Research  >  Research  >  Scientist Profiles

Scientist profiles S-Z

SRI profiles

Rick Swartz, MD, PhD

Associate professor

Sunnybrook Health Sciences Centre
2075 Bayview Avenue
Toronto, ON
M4N 3M5

Phone: 416-480-4866
Fax: 416-480-5753

Administrative Assistant: Marivel Magsino
Phone: 416-480-6100 ext. 64866


  • B.Sc., 1996, pure and applied science, York University, Canada
  • PhD, 2002, neuroscience, University of Toronto, Canada
  • MD, 2004, U of T, Canada

Appointments and Affiliations:

  • Clinician-scientist, Evaluative Clinical Sciences, Hurvitz Brain Sciences Research Program, Sunnybrook Research Institute
  • Director, Sunnybrook stroke research unit
  • Medical director, North & East GTA Regional Stroke Program
  • Associate professor, neurology, department of medicine, U of T
  • Director, U of T Stroke Research Network
  • Vice-chair of Research, Canadian Stroke Consortium

Research Focus:

  • Cerebrovascular disease
  • Vessel wall imaging
  • Magnetic resonance imaging
  • Stroke in pregnancy
  • Stroke in the young
  • Gerontology and neurodegenerative disorders

Research Summary:

As a clinical trialist with interest and expertise in large-scale, impactful clinical trials, Dr. Swartz been involved in field-changing studies, including the ESCAPE trial (demonstrating effectiveness of endovascular therapy for stroke), ESCAPE NA-1 trial (showing that neuroprotection may be possible in hyperacute stroke). He is the co-PI of the AcT trial (Alteplase compared to Tenecteplase) a CIHR-funded, pragmatic registry embedded RCT, and leads a cognitive outcome sub-study (AcT-Cog). Dr. Swartz is also the lead neurologist on the steering committee for the ROMA trial (an international cardiac surgery trial comparing outcomes with different surgical grafting techniques) and co-PI for the cognitive outcome sub-study (ROMA-Cog).

The long-term effects of stroke are not mediated through motor impairment alone. Thus, Dr. Swartz and his team explored the rationale for and barriers to identifying common comorbidities after stroke. He built a team of collaborators to address some of these barriers and, funded by HSF Canada (”post-stroke triage DOC: screening for Depression, Obstructive sleep apnea, and Cognitive impairment”), designed a novel evidence-based screening battery. The research team showed that screening can be performed in less than 6 minutes in almost all stroke prevention clinic patients and that the resulting data can help to rapidly categorize people into low- intermediate- and high-risk groups to facilitate both clinical care and research protocols. The DOC studies are not only important on their own; they also provide a mechanism to collect rich data on specific sub-populations, for example stroke in younger adults. The team has screened over 10,000 patients across 8 stroke centers to determine the utility of the screen for predicting clinically important outcomes (e.g. mortality, recurrent stroke, institutionalization), demonstrating success in large-scale data acquisition. They are now examining the heart-brain connection and the indirect impact of vascular disease on cognition by applying DOC screening in cardiac and heart failure clinics.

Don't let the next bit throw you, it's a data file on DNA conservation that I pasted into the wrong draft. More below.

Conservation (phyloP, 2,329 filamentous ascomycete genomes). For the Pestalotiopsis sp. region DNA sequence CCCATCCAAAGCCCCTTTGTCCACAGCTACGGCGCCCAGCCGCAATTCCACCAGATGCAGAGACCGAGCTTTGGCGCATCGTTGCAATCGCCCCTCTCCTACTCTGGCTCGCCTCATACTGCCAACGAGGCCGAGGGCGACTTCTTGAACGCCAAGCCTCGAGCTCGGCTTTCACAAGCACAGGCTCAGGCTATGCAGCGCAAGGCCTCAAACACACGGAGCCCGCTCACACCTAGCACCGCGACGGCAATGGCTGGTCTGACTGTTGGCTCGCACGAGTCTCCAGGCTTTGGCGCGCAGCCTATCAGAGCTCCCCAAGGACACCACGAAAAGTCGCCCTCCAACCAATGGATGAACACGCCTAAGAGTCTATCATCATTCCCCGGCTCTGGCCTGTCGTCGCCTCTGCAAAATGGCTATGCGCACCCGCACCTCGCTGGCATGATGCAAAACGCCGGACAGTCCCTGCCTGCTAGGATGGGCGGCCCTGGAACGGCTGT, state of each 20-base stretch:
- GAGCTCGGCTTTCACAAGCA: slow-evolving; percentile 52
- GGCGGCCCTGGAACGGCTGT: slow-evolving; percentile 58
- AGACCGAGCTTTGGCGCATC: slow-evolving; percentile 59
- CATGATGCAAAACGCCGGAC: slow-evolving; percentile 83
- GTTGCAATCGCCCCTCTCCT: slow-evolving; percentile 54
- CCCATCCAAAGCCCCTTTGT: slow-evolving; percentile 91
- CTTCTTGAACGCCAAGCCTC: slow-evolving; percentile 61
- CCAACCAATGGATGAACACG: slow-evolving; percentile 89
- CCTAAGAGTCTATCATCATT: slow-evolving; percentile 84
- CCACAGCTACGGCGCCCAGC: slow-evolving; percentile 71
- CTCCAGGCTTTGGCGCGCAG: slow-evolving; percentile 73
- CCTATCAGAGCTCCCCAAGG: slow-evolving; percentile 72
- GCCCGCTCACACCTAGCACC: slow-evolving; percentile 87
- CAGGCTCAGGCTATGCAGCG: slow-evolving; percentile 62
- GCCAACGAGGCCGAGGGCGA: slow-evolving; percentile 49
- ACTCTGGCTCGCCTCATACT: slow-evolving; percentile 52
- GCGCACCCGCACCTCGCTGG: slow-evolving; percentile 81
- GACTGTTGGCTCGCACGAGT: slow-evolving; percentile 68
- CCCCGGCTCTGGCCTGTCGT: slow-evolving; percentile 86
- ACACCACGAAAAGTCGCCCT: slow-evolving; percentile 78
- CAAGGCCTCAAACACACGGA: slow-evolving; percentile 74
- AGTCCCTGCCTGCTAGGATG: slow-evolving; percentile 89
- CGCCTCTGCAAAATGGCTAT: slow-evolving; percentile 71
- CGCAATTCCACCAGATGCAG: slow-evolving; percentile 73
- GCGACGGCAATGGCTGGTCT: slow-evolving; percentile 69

Through several team grants, Dr. Swartz is exploring the foundations of vascular cognitive impairment seeking methods to limit its impact and improve functional abilities with aging and after stroke. The Ontario Brain Institute Integrated Discovery Neurodegeneration Program ONDRI (Funded, PI: Strong; OBI; 2014-2018, $28.5 million) seeks to identify biomarkers (neuropsychological, imaging, genetic, ocular and gait) of neurodegeneration across multiple diseases and centres. Dr. Swartz helped to co-write the first phase grant and design the protocol, served on the executive of this team grant and led the Vascular Cognitive Impairment team, and now is the PI on the second phase of the project (Funded, PI: Swartz, Masellis, Munoz; OBI; 2018-2023) in which they have explored detailed endophenotyping of aging and neurodegenerative diseases, developed tools and linkages to study aging and neurodegeneration in the community with remote wearable monitoring and understand the impact of aging and neurodegeneration on individuals and health systems. This project builds on and complements Dr. Swartz’s independent research projects by collecting detailed, multi-modal data on a sample of patients and comparing these data across diseases. Similarly, Dr. Swartz also led the VCI component of the BEAM study (Validation of ocular measure as potential biomarkers for early detection of brain amyloid and neurodegeneration) (Funded, PI: SE Black, Brain Canada) and is collaborating on the Canadian Consortium on Neurodegenerative diseases and Aging (CCNA) VCI platform.

Selected Publications:

See current publications list at PubMed.

Related News and Stories:

Related Links: